In Britain from 1947 (after WW2) and right through until 1960 there was what was called National Service. Young men aged 18, were “Called Up” to do their 2 years compulsory military service.
The men who gave up two years of their young lives to King or Queen and Country are now in their seventies or eighties and many of them think it was a complete waste of time.
Most of these men were sent overseas to serve out their two years, they were sent to many of the trouble spots in a rapidly shrinking British Empire, to places like Aden, Korea, Cyprus, Malaysia, Hong Kong and Kenya due to the Mau Mau Uprising.
National Servicemen also served in the Suez Crisis in 1956.
In October 1950, in response to the British involvement in the Korean War, the service period was extended from 18 months to two years. The reserve period after “Demob” was reduced by six months to compensate.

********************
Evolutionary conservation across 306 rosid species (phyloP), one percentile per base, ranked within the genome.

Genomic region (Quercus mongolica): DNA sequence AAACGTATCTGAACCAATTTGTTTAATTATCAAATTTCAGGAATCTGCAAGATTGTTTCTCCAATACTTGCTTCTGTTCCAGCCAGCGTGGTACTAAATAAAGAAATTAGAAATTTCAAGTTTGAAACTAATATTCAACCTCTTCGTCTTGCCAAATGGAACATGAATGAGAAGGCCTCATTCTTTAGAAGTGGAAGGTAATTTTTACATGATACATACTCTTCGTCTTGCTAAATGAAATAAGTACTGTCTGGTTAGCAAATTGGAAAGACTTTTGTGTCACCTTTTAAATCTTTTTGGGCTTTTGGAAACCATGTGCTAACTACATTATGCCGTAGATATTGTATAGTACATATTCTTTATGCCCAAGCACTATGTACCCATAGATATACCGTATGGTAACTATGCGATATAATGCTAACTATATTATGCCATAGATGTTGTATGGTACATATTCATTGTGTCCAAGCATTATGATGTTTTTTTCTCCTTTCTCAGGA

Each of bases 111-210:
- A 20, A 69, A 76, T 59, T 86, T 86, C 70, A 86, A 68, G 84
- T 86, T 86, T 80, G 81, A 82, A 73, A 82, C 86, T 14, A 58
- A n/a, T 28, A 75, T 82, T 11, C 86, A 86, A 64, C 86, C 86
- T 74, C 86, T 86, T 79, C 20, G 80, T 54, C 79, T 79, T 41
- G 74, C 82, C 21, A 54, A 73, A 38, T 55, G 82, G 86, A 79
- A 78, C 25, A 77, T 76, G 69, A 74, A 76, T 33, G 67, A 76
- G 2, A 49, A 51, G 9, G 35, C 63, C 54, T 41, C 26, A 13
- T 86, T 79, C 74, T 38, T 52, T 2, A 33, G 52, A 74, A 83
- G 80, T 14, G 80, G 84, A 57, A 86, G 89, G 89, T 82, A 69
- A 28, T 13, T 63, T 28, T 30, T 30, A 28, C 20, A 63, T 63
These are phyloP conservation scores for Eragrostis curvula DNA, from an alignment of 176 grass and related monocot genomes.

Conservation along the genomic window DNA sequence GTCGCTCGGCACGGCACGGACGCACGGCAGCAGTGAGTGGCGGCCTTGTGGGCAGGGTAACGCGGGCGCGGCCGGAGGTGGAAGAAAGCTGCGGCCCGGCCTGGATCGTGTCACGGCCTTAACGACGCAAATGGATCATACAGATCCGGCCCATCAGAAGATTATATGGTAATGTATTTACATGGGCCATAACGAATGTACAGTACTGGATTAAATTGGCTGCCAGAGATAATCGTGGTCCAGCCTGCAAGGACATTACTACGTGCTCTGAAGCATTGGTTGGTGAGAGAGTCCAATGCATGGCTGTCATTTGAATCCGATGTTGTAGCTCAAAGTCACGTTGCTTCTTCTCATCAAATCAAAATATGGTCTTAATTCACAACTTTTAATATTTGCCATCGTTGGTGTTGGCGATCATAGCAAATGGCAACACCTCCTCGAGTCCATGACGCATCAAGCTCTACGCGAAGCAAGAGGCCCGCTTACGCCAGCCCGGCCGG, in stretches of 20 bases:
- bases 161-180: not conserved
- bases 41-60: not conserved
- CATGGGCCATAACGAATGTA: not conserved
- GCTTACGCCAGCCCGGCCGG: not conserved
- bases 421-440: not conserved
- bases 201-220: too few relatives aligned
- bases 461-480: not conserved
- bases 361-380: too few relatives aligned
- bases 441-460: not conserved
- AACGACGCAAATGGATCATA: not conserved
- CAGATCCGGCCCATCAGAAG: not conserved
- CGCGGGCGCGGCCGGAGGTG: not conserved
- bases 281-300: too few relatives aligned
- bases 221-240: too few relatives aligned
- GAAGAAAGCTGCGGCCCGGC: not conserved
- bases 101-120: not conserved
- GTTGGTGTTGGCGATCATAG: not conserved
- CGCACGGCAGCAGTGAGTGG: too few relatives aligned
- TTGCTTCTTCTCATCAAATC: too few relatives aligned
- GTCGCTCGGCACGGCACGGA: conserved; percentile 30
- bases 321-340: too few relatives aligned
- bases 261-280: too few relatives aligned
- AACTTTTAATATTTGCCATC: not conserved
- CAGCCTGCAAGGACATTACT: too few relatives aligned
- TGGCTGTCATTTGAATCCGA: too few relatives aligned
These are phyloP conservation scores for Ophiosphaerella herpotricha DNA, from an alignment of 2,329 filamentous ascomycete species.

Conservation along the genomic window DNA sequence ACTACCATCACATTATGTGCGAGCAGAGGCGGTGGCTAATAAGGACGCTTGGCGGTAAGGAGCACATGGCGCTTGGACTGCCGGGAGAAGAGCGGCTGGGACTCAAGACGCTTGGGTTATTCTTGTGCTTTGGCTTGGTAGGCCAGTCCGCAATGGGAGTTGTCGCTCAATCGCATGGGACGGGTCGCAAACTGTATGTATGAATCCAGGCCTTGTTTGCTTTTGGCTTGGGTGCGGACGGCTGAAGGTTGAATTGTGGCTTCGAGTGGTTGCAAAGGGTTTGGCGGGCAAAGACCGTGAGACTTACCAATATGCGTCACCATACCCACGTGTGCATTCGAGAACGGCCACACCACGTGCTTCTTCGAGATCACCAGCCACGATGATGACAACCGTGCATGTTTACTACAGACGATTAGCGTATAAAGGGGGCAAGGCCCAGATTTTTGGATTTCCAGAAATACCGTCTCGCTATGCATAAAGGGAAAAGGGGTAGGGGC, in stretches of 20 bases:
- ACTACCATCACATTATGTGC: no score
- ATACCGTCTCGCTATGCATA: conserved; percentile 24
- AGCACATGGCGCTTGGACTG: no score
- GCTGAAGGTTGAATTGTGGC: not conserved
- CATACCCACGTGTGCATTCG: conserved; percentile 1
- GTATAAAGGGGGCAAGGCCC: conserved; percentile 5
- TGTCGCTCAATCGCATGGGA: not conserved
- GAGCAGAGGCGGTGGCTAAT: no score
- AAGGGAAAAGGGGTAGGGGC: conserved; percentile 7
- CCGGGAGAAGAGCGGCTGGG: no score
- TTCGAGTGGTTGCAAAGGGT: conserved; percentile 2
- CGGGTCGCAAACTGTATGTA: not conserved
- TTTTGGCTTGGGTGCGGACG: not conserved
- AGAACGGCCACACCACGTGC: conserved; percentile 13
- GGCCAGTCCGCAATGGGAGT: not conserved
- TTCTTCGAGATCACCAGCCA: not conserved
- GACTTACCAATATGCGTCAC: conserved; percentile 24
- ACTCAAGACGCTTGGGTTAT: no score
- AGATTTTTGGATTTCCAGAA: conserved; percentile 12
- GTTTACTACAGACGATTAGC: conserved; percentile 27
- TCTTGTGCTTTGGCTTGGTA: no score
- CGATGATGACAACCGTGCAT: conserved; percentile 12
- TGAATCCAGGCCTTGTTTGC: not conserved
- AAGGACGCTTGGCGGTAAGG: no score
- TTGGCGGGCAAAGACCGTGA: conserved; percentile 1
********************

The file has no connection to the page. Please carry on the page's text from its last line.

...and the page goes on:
Many of these young men had never left the country of their birth before, and many had never seen anyone with a different colour of skin.
This story is about just such a young man, a young Scotsman, he was a country boy, not even used to a big city, all of this was a bit traumatic for him, but in the end very much a well worth experience.
National Service ended gradually from 1957. Those born on or after 1 October 1939 would not be required, but conscription continued for those born earlier whose call-up had been delayed for any reason.
In November 1960 the last men entered service, as call-ups formally ended on 31 December 1960, and the last National Servicemen left the Armed Forces in May 1963.